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Nike dumps Livestrong - how should the charity respond?

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30th May 2013
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Sportswear giant Nike has announced that it will no longer be making products for Livestrong, in the latest blow to the charity since the shaming of its founder Lance Armstrong. 

A nine year-relationship saw Nike help the charity raise $100m – accounting for a quarter of Livestrong’s average yearly revenue – and made famous the yellow wristbands as a symbol for cancer support across the globe.

Nike said in a statement: “Nike has made the decision to stop producing new Livestrong product after its Holiday 2013 line. We will continue to support the Livestrong Foundation by funding them directly as they continue their work serving and improving outcomes for people facing cancer.”

The footwear giant announced it is pulling the plug on its partnership, just months after ending its sponsorship of Armstrong himself. 

The clothing retailer dropped the seven-time Tour de France winner in October 2012 after the US Anti-Doping Agency found he and his team mates guilty of a doping program, which depicted Armstrong as the leader.

At the same time, Armstrong was sacked from the charity's board of director, which he started in 1997 as the Lance Armstrong Foundation.

Livestrong advice

At the start of this year, the cyclist admitted in an interview with Oprah Winfrey that he took performance enhancing drugs to succeed, casting doubts on the future of the foundation. 

However, EMR conducted a survey of over 100 marketers about how the charity should respond, revealing that due to the strength of its brand many marketers believed it would ride out the storm, albeit without its founder.

Simon Bassett, MD of EMR, added: “For many marketers though, even the association with Armstrong – the name ‘Livestrong’ and the colour yellow, which he is alleged to never have worn legitimately, never having led the Tour de France ‘clean’ – are simply too damaging for the brand to survive. In their opinion, only a complete rebrand will allow it to continue to attract donations from a sceptical public.”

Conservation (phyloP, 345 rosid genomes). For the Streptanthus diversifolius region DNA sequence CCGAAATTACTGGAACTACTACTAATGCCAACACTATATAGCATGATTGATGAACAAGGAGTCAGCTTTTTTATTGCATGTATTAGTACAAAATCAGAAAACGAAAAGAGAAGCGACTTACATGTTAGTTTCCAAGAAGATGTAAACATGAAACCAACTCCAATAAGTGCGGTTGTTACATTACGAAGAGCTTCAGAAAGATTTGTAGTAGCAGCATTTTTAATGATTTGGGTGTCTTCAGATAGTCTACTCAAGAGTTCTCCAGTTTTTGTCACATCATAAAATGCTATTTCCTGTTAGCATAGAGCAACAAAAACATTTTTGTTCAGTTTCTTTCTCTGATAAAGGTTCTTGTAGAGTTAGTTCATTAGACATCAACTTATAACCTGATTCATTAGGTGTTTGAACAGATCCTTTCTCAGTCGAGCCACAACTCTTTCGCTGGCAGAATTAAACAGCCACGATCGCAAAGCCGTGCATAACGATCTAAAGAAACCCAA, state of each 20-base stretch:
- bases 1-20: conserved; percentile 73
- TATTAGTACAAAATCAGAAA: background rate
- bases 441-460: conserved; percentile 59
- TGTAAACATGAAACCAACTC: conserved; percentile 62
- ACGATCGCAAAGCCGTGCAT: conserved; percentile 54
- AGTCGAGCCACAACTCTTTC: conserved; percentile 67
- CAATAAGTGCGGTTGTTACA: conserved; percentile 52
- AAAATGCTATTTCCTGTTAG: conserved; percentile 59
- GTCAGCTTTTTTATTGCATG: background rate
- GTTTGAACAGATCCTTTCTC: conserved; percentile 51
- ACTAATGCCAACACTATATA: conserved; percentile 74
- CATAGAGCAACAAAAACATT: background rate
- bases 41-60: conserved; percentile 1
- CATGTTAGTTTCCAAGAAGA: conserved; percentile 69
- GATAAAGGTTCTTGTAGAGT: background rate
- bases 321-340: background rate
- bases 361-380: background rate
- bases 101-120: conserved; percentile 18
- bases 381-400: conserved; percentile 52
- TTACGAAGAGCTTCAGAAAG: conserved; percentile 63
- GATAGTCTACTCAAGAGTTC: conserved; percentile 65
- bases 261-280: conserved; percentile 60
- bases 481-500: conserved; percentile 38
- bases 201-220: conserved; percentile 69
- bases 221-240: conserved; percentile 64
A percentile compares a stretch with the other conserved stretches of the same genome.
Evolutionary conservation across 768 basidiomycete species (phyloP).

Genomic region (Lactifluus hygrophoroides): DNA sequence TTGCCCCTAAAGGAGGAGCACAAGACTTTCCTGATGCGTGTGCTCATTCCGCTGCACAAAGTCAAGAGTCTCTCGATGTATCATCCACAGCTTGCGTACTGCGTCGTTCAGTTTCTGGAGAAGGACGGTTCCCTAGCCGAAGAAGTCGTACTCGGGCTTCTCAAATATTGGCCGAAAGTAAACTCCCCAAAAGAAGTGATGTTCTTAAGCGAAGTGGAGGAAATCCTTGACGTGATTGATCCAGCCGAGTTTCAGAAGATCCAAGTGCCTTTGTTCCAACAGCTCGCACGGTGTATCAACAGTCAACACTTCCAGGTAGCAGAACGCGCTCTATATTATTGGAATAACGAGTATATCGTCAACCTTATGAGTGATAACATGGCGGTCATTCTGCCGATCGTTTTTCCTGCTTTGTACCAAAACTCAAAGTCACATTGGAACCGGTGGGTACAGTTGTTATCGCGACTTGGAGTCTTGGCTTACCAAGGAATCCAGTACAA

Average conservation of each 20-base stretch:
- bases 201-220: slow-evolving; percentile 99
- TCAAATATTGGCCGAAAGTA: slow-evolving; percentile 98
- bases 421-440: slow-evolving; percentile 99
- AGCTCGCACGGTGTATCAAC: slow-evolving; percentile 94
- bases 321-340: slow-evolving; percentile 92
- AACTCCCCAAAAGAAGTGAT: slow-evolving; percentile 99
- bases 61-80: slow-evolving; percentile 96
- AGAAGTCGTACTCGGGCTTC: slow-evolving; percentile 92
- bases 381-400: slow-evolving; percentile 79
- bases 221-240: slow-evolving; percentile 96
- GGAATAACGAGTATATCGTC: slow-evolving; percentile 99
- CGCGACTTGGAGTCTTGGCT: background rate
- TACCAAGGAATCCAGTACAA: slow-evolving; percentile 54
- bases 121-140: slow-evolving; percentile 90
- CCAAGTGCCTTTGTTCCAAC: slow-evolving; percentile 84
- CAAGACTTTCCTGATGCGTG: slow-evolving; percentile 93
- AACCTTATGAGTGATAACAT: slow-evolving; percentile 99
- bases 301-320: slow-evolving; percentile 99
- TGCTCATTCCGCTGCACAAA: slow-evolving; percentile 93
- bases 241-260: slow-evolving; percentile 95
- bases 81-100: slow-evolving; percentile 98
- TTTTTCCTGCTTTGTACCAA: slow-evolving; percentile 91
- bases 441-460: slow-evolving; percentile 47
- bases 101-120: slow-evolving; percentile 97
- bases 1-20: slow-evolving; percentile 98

In a recent article, experts shared their advice on how the charity could recover from the damage inflicted by its disgraced founder. 

Jonathan Gabay, author of The Brand Messiah, suggested that while Lance Armstrong’s fall from grace has been “devastating” for the Foundation, it could survive provided it had a rebrand. 

He said: “The Armstrong Foundation brand is about to go into the phase of rebuilding itself – as a unified force – rather than single person. The time is perfect to consolidate its strengths, showing that rather like battling cancer, it is how the organisation responds to adversity, finds strength and so delivers a message of courage to others – which really matters.”

Marketing expert Mark Pearson, founder of Myvouchercodes, outlined several initial steps the charity should take to separate itself from Armstrong.

“The Foundation, known as the Lance Armstrong Foundation until last October, has already taken steps to separate itself. Changing the name was perhaps a pre-emptive move, and a good one at that,” he said.

“Lance’s admission is likely, in part, to reduce the potential hit Livestrong may take, given the fact many people are dependent upon the foundation. Using a prominent new spokesperson and attempting to get that person as much time in front of the world’s media as soon as possible will help the brand step out from Lance’s shadow.

“They can’t change their name again so soon, but a new public face, as well as communicating just how many people benefit from the Foundation is vital. Ensuring public sympathy and understanding will undoubtedly help the foundation move forward.”

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